unless "actual malice" -- knowledge that statements are false or in reckless disregard of the truth
-- is alleged and proved. State court judgment entered upon a general verdict which does not
differentiate between punitive damages, as to which, under state law, actual malice must be
proved, and general damages, as to which it is "presumed," precludes any determination as to the
basis of the verdict, and requires reversal, where presumption of malice is inconsistent with
federal constitutional requirements” states Chris Skelton, supremejustia.com.
“The case involved an advertisement that appeared in The New York Times in March
1960 that outlined how African Americans had been oppressed and that asked readers to
contribute money to the struggle to end racial segregation in the South. The Court said the right
to publish all statements is protected under the First Amendment. The Court also said in order to
prove libel, a public official must show that what was said against them was made with actual
malice – "that is, with knowledge that it was false or with reckless disregard for the truth”, states
the uscourts.gov. To sustain a claim of defamation or libel, the First Amendment requires that the
plaintiff show that the defendant knew that a statement was false or was reckless in deciding to publish the information without investigating whether it was accurate. “The Court reasoned that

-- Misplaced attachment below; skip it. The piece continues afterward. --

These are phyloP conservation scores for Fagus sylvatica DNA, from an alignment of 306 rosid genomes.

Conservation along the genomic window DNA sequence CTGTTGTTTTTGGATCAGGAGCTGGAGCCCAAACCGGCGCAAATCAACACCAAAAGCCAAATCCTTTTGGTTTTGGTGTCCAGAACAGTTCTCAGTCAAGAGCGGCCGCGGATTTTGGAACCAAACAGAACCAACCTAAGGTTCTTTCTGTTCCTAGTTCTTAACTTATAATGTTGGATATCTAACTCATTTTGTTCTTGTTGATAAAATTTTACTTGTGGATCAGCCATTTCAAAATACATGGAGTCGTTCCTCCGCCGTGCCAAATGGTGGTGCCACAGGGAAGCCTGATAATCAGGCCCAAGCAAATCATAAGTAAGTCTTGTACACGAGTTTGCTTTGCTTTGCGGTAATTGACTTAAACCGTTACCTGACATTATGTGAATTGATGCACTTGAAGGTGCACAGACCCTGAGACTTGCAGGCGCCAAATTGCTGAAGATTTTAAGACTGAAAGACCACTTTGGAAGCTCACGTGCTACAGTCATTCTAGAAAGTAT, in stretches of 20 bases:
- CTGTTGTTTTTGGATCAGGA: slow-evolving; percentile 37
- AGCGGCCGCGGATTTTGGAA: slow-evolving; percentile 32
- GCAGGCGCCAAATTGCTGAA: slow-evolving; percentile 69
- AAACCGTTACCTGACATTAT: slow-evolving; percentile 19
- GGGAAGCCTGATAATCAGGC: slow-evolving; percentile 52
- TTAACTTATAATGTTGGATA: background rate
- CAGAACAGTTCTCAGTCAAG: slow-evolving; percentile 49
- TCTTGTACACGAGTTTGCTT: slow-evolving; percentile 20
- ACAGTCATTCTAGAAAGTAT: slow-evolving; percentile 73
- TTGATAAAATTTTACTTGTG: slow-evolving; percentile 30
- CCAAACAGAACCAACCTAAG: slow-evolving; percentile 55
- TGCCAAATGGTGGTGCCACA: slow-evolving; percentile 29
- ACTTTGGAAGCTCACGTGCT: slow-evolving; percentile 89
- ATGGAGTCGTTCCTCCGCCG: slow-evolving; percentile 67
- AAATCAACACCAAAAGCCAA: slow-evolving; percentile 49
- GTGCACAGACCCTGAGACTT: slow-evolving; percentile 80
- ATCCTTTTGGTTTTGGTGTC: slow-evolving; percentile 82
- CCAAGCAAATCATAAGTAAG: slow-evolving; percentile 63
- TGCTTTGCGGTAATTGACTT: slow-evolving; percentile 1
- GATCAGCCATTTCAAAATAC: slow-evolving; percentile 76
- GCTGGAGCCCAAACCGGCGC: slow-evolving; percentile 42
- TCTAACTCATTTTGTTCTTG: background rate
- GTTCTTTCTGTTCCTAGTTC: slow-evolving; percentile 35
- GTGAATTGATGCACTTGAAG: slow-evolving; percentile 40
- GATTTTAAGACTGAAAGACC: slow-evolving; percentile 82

free and open debate about the conduct of public officials was more important than occasional,
honest factual errors that might hurt or damage officials’ reputations. Some students will agree,
citing the chilling effect it would have on a free press if newspapers had to check the veracity of
all statements about public officials, even those in paid advertisements. The first amendment
prevents prior restraint but does not protect newspapers from being punished if they print
falsehoods. The first amendment protects all criticism of public officials, even those criticisms
leveled with “actual malice”, said Justice Hugo Black.
This case clarified the First Amendment protection over speech with regards to public
concern. Resolving the disagreement in Alabama extended beyond opinion statements that
proved to be false. Coming to that conclusion, the Supreme Court gave protections to defendants
such as newspapers and other media sources by raising the burden of proof required for plaintiffs
in libel claims. Citations:
1. Britannica, The Editors of Encyclopaedia. “The New York Times.” Encyclopædia
Britannica, Encyclopædia Britannica, Inc., 1 Nov. 2018,
2. Journals.sagepub.com. (2018). SAGE Journals: Your gateway to world-class journal
research. [online] Available at:
[Accessed 8 Nov.
3. Justia Law. (2018). New York Times Co. v. Sullivan, 376 U.S. 254 (1964). [online]
Available at: [Accessed 8 Nov.
4. United States Courts. (2018). New York Times v. Sullivan Podcast. [online] Available
at: [Accessed 8 Nov. 2018].
5. Media Law 19e
6. Justia Law. (2018). New York Times Co. v. Sullivan, 376 U.S. 254 (1964). [online]
Available at: [Accessed 8 Nov.